Shire Service Manager
Population: Approximately 960
Latitude: 21.00 S Longitude: 134.40 E
Location: 151.5kms South of Tennant Creek
Ali Curung (Alekarenge) is 22km inland travelling East from the Stuart Highway. The turnoff is 150km south of Tennant Creek. Wycliffe Wells and Wauchope are its closest neighours.
Ali Curung is a Kaiditch (Kaytetye) word meaning “Country of dogs” or “Dog Dreaming”. The story relates to an area of land ancestral dogs visited while travelling around the country. The community adopted the emblem of a dog to signify the importance of the ceremonial story.
The people who traditionally occupied this area were Kaiditch. During the late 1950s, small groups of people were collected and relocated to Warrabri Settlement. These included Kaiditch people from Barrow Creek, Warlpiri people from Bullocky Creek areas and Alyawarra people from Murray Downs and Hatches Creek. Over 1,200 people populated Ali Curung in its early days.
Warrabri was established in 1956 under its original name of ‘Warrabri Settlement’. The community changed its name to Ali Curung in 1978.
There are four main language groups: Warlpiri, Warumungu, Kaiditch and Alyawarra.
Approximately 960 people currently reside in Ali Curung. Imangara community, with approximately 110 people, is closely associated with Ali Curung. Located 33km east of Ali Curung, Imangara is situated at Murray Downs Station.
Features specific to Ali Curung area:
The Warrabri Bakery was established by Mick Tsavaris in 1979 to provide fresh bread to the community daily. The bakery is operated by the Tsarvaris family with Andrew managing the business. Warrabri Bakery opened its doors seven days a week to meet the needs of local people.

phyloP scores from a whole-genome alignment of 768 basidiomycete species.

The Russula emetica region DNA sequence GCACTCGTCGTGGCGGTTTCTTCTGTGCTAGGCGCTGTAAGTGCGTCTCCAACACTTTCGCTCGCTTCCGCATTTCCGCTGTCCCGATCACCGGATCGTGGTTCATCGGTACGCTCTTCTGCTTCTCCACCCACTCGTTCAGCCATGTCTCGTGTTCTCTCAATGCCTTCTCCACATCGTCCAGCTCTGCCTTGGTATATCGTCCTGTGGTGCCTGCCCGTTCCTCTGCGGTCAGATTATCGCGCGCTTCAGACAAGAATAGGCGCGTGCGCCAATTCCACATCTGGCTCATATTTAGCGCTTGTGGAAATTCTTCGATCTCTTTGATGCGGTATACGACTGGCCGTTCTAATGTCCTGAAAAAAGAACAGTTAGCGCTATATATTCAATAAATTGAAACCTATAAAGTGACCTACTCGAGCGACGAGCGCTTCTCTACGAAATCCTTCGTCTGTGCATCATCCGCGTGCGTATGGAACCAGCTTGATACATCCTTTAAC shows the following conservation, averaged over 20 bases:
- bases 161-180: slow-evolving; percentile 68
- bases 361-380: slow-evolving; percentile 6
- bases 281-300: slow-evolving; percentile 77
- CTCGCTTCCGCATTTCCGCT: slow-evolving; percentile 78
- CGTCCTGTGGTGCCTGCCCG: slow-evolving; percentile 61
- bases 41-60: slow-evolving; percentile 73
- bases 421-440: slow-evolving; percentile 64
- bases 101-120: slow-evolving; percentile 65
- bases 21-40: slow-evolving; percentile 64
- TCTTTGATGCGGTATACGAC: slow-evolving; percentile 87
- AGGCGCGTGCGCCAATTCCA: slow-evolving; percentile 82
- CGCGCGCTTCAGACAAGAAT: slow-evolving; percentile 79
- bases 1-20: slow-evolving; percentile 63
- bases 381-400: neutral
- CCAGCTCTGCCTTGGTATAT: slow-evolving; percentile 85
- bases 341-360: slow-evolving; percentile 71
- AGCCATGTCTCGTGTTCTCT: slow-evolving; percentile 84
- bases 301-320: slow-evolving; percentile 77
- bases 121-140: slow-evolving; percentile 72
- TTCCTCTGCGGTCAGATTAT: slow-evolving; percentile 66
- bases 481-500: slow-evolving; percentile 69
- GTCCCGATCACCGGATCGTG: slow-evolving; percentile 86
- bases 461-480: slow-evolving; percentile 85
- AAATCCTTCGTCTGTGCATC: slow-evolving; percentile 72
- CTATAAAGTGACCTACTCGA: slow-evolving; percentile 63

In 1983, Mick and his wife started ‘Homemakers’ to provide meals for the old people in the community. The service has undergone many changes since its doors were originally opened.
Minnirri Store operates Monday to Friday and is currently managed by Outback Stores. The original stored opened in the late 1960s as a community store providing food, merchandise and fuel.
Arlpwe Art Gallery was established by Arlpwe Artists Aboriginal Corporation on 30 June 2008. The centre currently employs eight staff. The Arlpwe Gallery is proud to say that Tisha Corbett, who is employed at the Gallery received an NT Young Achievers Award in 2010. The Gallery sells Aboriginal artefacts such as boomerangs, nulla nulla, spears, also jewellery and Coolamon, magnificent one-of-a-kind paintings by renowned artists of the area. Arlpwe Art Centre and Gallery is a treasure trove of original ‘works of art’ located in Central Australia.
Ali Curung services includes: council service centre, Warrabri Bakery, Minnirri Store, police station, safe house, Homemakers, Aged Care Service, Arlpwe Art Centre and Gallery, Baptist Church, health centre and a mechanical workshop.
The speed limit in the community is 30kmh and from Ali Curung to the Stuart Highway 110kmh